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Studies on psittacine beak and feather disease

Wylie, Sarah Louise (1991) Studies on psittacine beak and feather disease. PhD thesis, Murdoch University.

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Abstract

Psittacine beak and feather disease (PBFD) is a serious, often fatal condition, affecting a large number of species of psittacine birds throughout Australia, Europe, America and Africa. In Australia both captive and wild populations of birds are affected. The disease primarily effects young birds and results in feather abnormalities and atrophy of lymphoid organs. Some large birds also suffer beak deformities.

The disease is widely believed to be viral in origin, although attempts to isolate a virus from affected tissues have so far failed.

The development of growing feathers in normal cockatoos and cockatoos affected by PBFD was studied following plucking of the existing feathers. Differences in development were detected using light and electron microscopic techniques as early as 5 days after plucking and continued for the duration of a 28 day study. The major differences detected in the PBFD affected feathers were slow organization and growth, the presence of areas of necrosis and disorganization in epidermal areas and keratinization of epidermal cells at a more proximal level than was seen in normal feathers. Special stains confirmed that cells containing purple intracytoplasmic granules typically seen in affected feathers are macrophages, as previously postulated. Virus-like particles were detected in these cells, as well as in epidermal and endothelial cells in affected feathers.

PBFD was experimentally transmitted to nestling budgerigars and galahs using several different inocula prepared from the feathers of birds naturally and experimentally infected with PBFD. PBFD could also be experimentally transmitted to young adult Peach-faced lovebirds.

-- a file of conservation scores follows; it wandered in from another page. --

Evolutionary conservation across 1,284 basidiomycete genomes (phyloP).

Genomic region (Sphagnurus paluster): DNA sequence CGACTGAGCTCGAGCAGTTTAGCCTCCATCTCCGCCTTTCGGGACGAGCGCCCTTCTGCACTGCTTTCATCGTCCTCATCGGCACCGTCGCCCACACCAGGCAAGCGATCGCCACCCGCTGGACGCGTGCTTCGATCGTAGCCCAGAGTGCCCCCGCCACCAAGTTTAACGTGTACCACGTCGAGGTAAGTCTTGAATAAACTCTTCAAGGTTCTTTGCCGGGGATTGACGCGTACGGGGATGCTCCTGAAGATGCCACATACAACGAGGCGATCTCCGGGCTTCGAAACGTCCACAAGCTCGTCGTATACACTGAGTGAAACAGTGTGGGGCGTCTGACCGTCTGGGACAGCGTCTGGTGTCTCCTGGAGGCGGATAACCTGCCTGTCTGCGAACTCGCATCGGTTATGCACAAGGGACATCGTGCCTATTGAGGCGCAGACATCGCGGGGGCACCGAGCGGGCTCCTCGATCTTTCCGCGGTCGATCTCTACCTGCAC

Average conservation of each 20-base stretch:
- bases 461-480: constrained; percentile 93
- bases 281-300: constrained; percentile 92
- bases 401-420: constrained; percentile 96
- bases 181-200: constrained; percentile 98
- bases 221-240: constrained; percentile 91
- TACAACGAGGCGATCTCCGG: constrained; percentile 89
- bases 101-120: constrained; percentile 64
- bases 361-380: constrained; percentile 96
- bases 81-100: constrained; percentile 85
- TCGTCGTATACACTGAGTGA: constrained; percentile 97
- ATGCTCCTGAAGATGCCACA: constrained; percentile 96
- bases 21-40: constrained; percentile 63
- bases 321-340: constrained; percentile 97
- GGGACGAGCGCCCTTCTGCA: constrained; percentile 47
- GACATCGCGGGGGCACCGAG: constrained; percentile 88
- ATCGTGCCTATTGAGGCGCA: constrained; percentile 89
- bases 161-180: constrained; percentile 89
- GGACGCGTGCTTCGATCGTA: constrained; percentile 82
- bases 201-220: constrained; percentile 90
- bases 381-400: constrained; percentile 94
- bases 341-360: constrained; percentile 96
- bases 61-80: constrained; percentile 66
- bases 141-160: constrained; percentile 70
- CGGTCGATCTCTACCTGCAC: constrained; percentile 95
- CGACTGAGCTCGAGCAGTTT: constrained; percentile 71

PBFD was transmitted to nestling budgerigars by oral, subcutaneous and intra-cloacal routes, however budgerigars became less susceptible to clinical disease with increasing age. Experimentally infected birds developed gross, histologic and electron microscopic lesions identical to those seen in birds naturally affected by PBFD. An inoculum prepared from the feathers of budgerigars with experimentally induced PBFD was used to reproduce PBFD in nestling galahs. Similarly an inoculum prepared from the feathers of galahs with experimentally induced PBFD was used to reproduce PBFD in nestling budgerigars, confirming that the disease in different species of psittacines is the same.

Virus can be detected in the faeces of birds affected with PBFD over several months, and probably longer, and the faecal-oral route of transmission is postulated as the most likely method by which PBFD is transmitted naturally.

Isolation of the causative virus of PBFD would not only prove a valuable diagnostic and experimental tool, but also aid in the development of a serologic test. Isolation attempts in chicken embryo fibroblast, chicken monocyte-derived macrophage, sulphur-crested cockatoo monocyte-derived macrophage and Crandal feline cell lines were unsuccessful, despite the same inoculum proving infectious to budgerigars. The culture of sulphur-crested monocyte-derived macrophage cell cultures has not been described previously.

Attempts to develop an enzyme immunoassay using a virus-containing feather homogenate as an antigen was unsuccessful, as virus present in the antigen was already bound by psittacine IgG and therefore unsuitable. From the work presented it was not possible to determine the type of binding.

The results obtained from experimental studies reported in this thesis are consistent with the hypothesis that PBFD is an infectious disease of viral aetiology which affects many species of psittacine birds.

Item Type: Thesis (PhD)
Murdoch Affiliation: School of Veterinary Studies
Notes: Note to the author: If you would like to make your thesis openly available on Murdoch University Library's Research Repository, please contact: repository@murdoch.edu.au. Thank you.
Supervisor(s): Pass, David and Penhale, William
URI: http://researchrepository.murdoch.edu.au/id/eprint/53475
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